Wednesday, October 31, 2007

Not in Her Nature

[a poem inspired by the Totally Optional Prompt, work.]


Not in Her Nature

It is not in her nature to be still.

As a child she loved to run.
She would run, and run, and run
until her lungs hurt and
only then would she stop.

When she was still a child herself
she was paid to babysit smaller children.
She would go early in the evening,
feed them dinner,
bathe them,
put them to bed.
I think she made a dollar
for the whole night.

When she was twelve
she started working
at the drugstore,
behind the lunch counter
and soda fountain.
She made every kind of
ice cream concoction
with all kinds of flavors
until she got so that
even today
she only likes vanilla
or strawberry.

She got married before she
graduated from high school.
She no longer had to work
at the lunch counter, but
she added the job of
housewife
to her duties as student.

She worked for her family
until
it wouldn't work any more.
Then she worked to make money
to support her two children,
who lived with her mother.

When she married again,
she still had to work,
because the man had given
what he made before
to his ex-wife.

They worked alongside each other
in business,
building a house,
and then another family.
Their children knew
they would be expected to work
one day, and as practice
they had chores to do.

And the woman worked
to make the house clean and beautiful,
to keep the yard healthy and neat,
to teach her children to be responsible,
to help out at the schools,
to help with the scout troops,
to help with the church.

And then,
when the man retired,
partly because he was old,
but more because he was sick,
she worked as his nurse,
because she loved him,
and because
it is not in her nature to be still
and let others "do" for her.

And now that the man is gone,
she works to keep the house clean
and the yard neat, and
her lungs hurt just going up stairs.

But even now,
it is not in her nature to be still.




15 comments:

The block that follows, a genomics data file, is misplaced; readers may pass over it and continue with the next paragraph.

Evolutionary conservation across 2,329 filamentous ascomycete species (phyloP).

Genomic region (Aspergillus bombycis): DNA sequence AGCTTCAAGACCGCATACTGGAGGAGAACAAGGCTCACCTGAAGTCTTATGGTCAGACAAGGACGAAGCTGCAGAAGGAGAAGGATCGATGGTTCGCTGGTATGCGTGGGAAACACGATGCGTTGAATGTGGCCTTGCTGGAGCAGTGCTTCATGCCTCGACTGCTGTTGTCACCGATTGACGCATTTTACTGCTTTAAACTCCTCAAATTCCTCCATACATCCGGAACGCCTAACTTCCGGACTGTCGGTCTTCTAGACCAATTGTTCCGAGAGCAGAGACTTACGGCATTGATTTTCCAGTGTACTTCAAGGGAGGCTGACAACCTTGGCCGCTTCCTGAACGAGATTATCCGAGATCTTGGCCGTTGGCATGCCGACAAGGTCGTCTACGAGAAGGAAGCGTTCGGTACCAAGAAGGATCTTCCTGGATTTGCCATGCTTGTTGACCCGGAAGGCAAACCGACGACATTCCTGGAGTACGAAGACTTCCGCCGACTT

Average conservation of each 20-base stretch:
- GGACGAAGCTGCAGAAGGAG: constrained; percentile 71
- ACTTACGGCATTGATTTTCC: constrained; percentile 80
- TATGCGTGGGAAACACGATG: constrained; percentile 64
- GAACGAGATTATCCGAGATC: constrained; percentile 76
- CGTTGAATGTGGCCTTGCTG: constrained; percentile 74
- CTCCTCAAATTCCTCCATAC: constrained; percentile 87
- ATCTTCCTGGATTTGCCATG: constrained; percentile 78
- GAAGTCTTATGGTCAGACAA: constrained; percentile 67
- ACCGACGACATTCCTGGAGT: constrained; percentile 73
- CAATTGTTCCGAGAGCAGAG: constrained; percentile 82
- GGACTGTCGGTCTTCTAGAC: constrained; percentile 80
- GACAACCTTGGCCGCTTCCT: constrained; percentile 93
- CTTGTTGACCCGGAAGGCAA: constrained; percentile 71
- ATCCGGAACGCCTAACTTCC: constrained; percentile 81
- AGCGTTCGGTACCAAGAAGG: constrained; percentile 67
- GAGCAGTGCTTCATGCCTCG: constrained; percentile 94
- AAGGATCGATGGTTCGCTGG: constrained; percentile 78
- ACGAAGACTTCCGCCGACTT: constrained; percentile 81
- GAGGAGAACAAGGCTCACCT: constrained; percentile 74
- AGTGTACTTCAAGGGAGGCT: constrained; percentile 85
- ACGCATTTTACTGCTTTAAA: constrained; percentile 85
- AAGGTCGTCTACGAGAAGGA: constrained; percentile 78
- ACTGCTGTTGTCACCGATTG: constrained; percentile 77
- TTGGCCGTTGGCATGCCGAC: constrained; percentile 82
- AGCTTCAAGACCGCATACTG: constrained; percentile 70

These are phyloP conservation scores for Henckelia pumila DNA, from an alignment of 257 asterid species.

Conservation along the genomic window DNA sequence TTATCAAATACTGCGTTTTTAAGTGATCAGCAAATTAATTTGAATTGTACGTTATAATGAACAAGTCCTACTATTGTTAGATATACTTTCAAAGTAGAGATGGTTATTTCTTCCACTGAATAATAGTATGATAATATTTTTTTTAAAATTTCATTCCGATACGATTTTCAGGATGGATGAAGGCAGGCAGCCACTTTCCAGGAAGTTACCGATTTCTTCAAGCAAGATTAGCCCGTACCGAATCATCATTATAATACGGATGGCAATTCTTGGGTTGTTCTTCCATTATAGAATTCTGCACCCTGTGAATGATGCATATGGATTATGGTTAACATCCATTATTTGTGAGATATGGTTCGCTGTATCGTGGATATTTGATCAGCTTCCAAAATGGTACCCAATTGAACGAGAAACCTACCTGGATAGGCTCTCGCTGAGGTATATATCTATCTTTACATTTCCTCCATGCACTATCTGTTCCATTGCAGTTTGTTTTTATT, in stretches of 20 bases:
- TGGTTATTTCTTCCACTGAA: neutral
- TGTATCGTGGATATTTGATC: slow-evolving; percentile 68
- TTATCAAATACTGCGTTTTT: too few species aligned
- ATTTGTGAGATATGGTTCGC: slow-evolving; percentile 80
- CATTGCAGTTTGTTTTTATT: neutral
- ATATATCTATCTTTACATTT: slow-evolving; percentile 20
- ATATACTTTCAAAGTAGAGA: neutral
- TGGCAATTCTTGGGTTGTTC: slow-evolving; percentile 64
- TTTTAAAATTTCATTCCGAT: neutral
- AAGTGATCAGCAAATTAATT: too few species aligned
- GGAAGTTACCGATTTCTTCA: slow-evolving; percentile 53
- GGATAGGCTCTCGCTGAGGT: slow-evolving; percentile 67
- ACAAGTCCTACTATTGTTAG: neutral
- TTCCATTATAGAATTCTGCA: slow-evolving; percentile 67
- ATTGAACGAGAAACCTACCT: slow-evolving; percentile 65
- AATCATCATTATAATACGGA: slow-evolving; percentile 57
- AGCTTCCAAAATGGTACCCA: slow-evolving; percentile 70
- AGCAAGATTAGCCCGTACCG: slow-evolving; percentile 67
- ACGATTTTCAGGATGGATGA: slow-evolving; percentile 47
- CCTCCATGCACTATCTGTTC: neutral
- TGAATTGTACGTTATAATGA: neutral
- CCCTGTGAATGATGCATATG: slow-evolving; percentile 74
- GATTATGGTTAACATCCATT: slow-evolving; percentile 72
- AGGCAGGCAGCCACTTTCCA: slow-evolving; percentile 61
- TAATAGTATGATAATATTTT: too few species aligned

HL said...

Well said. You did such a nice job of demonstrating the impersonal quality that work takes on but never owns the child who "loved to run." and whose nature has not changed.

Crafty Green Poet said...

how work takes over and doesn't let go. Sad poem

Jo said...

Yes it all continues well from the opening premise. A sad poem, though.

sister AE said...

Thanks, HL. I tried to show how work was a good match for someone who can't sit still.

Hello, CGP - I didn't see the sadness, really, but then since this is about a real person, my own knowledge of the other parts of her probably got in the way of what the words alone convey.

Hi, Jo. Thanks. I, myself, like the way it hangs together.

Chelle said...

What a lovely tribute, even more so since I know the her. ;-)

sophie said...

Beautiful! I think she is more important than the work.

gautami tripathy said...

It reminded me of rural Indian women....

tumblewords said...

I love people who love to run and who keep on going...this piece is nicely toned to show a life that just goes on from start to finish without falter.

paisley said...

my heart is torn between saying what an awesome woman and what a shame... but i guess had she chosen another way,, she would have worked equally as hard at that...

excellent write...

Linda said...

Love the readability of this poem! It captured me right from the get-go! ~Linda

sister AE said...

Thanks, sweetie.

Hi, Sophie. She is certainly larger than the work.

Hello, Gautami. She is from a largely rural background and was a child during the 1930's Depression. I imagine there are similarities.

Thanks, Tumblewords. I was hoping for that.

Paisley, thank you. Being torn is a good reaction to this - definitely elements of courage and a wonder of "what could have been."

Thanks, Linda.

Greggo said...

i read above where you said you didn't see the sadness here, but as i read it, it felt incredibly sad to me. it was beautifully written, and absorbed me right from the start.

sister AE said...

Hi, Greggo, and thank you.

Dale said...

Huh. Didn't strike me as sad at all. Affectionate, rather.

Workers, workers by nature, fascinate me, perhaps because I so much am not one :-)

sister AE said...

Hello, Dale. Like the saying: Work fascinates me - I can stare at it all day.